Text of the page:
When it comes to snow shoveling, health experts warn that back injuries are more common than you think and can quickly turn into something serious. If you'd like to save yourself from trips to the hospital, especially when much of Istanbul and Turkey is grappling with snow, the key is to use the proper technique and channel the No. 1 weight-lifting principle: lift with your legs.
A snowball may be light, but a pile of snow scooped up on a shovel can be pretty heavy and improper technique can mean pulled muscles and hurting your back, leaving you in pain for days. So, how should you go about it?
Simply shoving snow aside rather than lifting it for deposit elsewhere won't strain your back, points out the German Society for Orthopaedics and Trauma (DGOU). But if you must lift the white stuff, use your whole body and not just your upper body and back, it says.
Keep your back as straight as possible and push your chest out, pointing forward. Bend your knees and lift with your leg muscles. Bend at the hips not at the waist, as this will put unnecessary strain on your lower back muscles. Make sure you go slow, taking light loads and keeping the scoops small.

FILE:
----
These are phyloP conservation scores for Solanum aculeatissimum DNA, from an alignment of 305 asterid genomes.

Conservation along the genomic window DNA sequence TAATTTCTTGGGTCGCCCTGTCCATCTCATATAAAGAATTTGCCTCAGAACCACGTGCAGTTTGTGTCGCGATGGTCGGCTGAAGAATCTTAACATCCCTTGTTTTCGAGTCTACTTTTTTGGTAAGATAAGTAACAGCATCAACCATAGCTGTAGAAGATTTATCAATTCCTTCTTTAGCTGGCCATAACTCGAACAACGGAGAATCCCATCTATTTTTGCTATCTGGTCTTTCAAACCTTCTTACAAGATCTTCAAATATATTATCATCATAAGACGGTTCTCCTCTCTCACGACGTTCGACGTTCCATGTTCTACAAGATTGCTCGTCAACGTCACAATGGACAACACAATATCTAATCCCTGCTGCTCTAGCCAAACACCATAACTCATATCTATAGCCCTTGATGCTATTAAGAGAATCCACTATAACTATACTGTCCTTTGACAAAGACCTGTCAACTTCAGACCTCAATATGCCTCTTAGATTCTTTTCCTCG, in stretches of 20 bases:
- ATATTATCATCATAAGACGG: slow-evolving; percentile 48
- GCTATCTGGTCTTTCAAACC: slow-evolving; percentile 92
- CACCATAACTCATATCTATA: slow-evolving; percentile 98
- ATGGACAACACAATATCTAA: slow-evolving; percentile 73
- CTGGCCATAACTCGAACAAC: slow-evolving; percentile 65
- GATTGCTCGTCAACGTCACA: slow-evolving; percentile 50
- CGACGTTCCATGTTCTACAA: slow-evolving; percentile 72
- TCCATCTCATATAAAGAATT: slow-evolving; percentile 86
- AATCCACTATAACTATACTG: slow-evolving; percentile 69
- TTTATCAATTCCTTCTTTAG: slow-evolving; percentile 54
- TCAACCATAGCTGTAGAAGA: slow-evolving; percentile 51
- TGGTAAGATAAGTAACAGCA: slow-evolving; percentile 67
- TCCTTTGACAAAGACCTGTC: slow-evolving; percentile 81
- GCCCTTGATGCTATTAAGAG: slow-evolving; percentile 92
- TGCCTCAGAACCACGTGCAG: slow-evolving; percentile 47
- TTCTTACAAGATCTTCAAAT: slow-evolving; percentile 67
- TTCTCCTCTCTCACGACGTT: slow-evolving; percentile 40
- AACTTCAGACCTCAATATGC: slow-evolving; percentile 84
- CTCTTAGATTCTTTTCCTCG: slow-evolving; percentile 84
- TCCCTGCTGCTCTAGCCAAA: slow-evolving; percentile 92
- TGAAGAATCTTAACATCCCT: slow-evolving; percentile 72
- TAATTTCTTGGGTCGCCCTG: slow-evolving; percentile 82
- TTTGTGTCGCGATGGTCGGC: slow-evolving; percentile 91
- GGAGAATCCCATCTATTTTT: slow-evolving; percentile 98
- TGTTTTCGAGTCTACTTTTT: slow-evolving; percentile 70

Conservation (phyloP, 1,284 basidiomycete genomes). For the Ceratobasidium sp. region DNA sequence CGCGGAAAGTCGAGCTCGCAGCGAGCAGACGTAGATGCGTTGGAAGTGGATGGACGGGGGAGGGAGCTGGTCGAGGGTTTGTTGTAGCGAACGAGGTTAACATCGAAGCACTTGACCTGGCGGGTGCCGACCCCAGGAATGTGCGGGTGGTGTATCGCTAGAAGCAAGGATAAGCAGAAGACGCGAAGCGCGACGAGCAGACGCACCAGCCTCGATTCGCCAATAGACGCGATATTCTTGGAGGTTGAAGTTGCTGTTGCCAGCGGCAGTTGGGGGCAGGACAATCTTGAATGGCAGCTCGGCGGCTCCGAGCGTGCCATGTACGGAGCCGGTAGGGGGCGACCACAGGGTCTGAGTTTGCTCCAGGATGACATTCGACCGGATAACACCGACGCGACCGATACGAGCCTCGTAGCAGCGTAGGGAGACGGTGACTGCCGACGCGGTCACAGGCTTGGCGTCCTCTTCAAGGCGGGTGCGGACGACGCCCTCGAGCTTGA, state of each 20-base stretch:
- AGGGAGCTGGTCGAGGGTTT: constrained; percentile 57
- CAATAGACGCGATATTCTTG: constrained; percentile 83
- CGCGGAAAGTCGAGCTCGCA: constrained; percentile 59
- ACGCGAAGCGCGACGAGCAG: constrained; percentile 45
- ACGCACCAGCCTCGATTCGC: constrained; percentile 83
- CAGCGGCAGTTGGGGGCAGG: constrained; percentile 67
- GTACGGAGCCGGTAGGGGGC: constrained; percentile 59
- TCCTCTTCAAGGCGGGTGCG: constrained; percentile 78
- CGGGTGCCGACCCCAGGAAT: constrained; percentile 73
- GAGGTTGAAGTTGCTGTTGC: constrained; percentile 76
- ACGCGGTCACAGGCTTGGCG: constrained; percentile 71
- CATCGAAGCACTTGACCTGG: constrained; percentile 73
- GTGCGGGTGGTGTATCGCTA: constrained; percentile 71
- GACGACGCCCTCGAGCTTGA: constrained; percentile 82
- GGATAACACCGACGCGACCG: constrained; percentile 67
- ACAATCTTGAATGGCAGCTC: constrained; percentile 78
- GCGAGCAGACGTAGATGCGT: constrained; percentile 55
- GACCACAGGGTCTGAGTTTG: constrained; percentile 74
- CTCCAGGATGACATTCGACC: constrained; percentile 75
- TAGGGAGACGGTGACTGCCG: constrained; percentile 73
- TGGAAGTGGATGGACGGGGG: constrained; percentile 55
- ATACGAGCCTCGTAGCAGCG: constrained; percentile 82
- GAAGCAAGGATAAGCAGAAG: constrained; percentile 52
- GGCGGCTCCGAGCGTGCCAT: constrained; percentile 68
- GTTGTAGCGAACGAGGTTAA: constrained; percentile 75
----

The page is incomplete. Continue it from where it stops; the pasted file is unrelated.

Snow shoveling is a little like sport, so ideally you should warm up your muscles before starting. Dress warmly to protect your back from the cold. Slip-resistant, sturdy footwear and a lightweight, ergonomically shaped show shovel will also make your work safer and easier. Your spine and joints will thank you, the DGOU says. You should also keep the shovel close to your body.
It adds that you shouldn't twist your body, make jerky movements or lift heavy loads of snow, which can cause muscle pulls, strains or other types of muscle injuries as well as locked vertebrae and lower back pain.
And if that still seems like too much hassle, you can always invest in a snowblower, but even that won't work if you are snowed in heavily.